The Mary Rose. Ye olde English warship. Which sank in 1545.
Much of the hull stayed submerged in mud until 1982. With huge fanfare a three-year salvage operation born from two-decade hope raised it from the murky Solent waters.
It’s taken until 2016 for the remains of the wooden vessel to be fully treated enabling survival on public display in its impressive new museum home.
The grand re-opening occurred this week. I caught one of those responsible for this wonderful effort herald the fact. She joked at one point about the depths their risk register went to during this process.
This brought back memories of the early-90s TQM movement. I thought of all the vaunted process improvement tools. Seen by outsiders as mainly burdensome unnecessary paperwork chores rather than sustainable success underpinning essentials. Especially by salespeople. ‘How dare you take time out of my selling’, they scream.
Yet the very same marvel at the achievements of technologists and sport winners. Superkeen to ape their methods. Which always involve this very type of structure the derided clipboard-holders are dismissed for.
(This in the same week Sir Dave Brailsford reveals yet more insight after another astounding Tour de France victory; including “don’t moan” & “take the problem to the person”).
Risk Register is perhaps one such tool that deserves a rethink.
On the face of it, they suffer the whiff of scenario planning. A maligned 70s big corporate high expense occupation. Little to do with the real world and few if any contigencies actively prepared for anyway
Project-by-project, such a lens can though have spectacular impact on identifying, honing and continuing your best practice sales process.
Wikipedia even has a page on it. Although at time of blogging here, their main example involved a “barbecue party”.
Now not everyone has a Sales Ops department these days. Starting such a log can be daunting. Ensuring it becomes a living, breathing piece of work seemingly beyond the horizon.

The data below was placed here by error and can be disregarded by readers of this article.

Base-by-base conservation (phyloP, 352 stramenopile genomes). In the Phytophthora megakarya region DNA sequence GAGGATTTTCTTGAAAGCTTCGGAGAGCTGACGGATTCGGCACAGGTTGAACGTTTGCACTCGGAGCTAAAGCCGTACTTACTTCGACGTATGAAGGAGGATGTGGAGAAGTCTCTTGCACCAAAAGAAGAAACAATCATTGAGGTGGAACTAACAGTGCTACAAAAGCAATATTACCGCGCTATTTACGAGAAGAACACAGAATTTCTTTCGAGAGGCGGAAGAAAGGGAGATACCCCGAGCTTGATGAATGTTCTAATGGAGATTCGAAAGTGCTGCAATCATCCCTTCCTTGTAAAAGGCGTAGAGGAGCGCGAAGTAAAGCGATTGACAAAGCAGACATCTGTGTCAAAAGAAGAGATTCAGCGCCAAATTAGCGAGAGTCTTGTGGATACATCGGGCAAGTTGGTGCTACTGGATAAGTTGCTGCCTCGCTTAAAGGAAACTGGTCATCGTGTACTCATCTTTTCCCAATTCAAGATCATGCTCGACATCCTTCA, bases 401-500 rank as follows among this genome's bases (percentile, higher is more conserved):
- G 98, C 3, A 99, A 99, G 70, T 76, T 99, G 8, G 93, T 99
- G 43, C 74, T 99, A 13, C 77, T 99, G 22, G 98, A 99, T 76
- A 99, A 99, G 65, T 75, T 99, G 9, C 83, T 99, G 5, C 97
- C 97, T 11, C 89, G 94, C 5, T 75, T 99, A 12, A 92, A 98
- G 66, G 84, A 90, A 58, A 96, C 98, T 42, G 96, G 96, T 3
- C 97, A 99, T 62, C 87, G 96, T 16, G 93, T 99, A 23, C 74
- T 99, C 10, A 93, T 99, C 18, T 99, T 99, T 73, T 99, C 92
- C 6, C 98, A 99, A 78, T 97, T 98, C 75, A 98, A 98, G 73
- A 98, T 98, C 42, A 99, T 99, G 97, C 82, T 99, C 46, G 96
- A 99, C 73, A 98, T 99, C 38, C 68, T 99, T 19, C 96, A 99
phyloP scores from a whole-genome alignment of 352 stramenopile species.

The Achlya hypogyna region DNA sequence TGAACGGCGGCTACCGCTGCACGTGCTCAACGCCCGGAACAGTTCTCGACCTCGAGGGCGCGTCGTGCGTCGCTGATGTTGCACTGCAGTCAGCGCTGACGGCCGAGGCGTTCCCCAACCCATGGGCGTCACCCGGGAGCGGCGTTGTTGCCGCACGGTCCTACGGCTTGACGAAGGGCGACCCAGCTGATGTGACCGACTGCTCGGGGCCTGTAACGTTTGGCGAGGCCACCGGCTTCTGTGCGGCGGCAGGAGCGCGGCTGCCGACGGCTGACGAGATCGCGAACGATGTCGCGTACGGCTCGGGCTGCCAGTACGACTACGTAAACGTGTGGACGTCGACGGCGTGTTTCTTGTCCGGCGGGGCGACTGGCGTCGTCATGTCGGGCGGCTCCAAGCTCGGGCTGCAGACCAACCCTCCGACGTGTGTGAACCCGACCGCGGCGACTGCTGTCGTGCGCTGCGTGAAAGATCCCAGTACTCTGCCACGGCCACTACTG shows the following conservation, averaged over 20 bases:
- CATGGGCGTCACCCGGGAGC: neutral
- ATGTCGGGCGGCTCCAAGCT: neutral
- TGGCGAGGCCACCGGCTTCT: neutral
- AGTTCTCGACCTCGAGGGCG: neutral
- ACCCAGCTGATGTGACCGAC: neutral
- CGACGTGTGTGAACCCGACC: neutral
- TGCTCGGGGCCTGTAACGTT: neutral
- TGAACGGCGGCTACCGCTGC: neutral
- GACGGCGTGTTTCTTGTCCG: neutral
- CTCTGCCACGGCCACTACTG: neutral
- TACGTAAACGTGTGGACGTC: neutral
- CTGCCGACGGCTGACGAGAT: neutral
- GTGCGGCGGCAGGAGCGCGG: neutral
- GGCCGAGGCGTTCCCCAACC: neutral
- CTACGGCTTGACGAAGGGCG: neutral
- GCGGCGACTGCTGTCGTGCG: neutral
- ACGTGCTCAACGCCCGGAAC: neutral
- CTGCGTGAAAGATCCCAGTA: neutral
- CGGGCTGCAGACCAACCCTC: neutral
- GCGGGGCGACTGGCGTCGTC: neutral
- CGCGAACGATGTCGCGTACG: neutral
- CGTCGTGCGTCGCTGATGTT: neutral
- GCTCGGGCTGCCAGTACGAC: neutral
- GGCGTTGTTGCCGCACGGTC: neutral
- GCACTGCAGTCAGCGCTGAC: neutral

This may be more seamless should you (or your team) follow any proper (even rigid, big ticket) “process”.
If you do have a process in place, then the categories you can expand within will be pre-determined for you. Simply take that existing framework and build.
But you can make a start with basics for a platform. Here’s a selection of ten typical deal-breaking risks to begin with;
- Highest Exec Distant
- Payback Elusive
- Change Unwelcome
- Competition Strong
- Urgency Lax
- Budget Unallocated
- Contact Restriction
- Organisational Restructure
- Product Superseded
- Relationship Cut
By way of quick demo, I’ll take a half-dozen of these for this fictional worked example [click to view larger version]:
Not forgetting the scatterplot (with added subjective evolution);
To re-iterate, this tool works best when process risks are transposed onto it. Particularly as it ought not resemble a long objection handle or generic obstruction guide. Imagine a flipchart page stuck on your wall with this. When people are aware of the risks, the theory is that they tend not to happen. As advocates of the nuclear deterrent will no doubt tell you.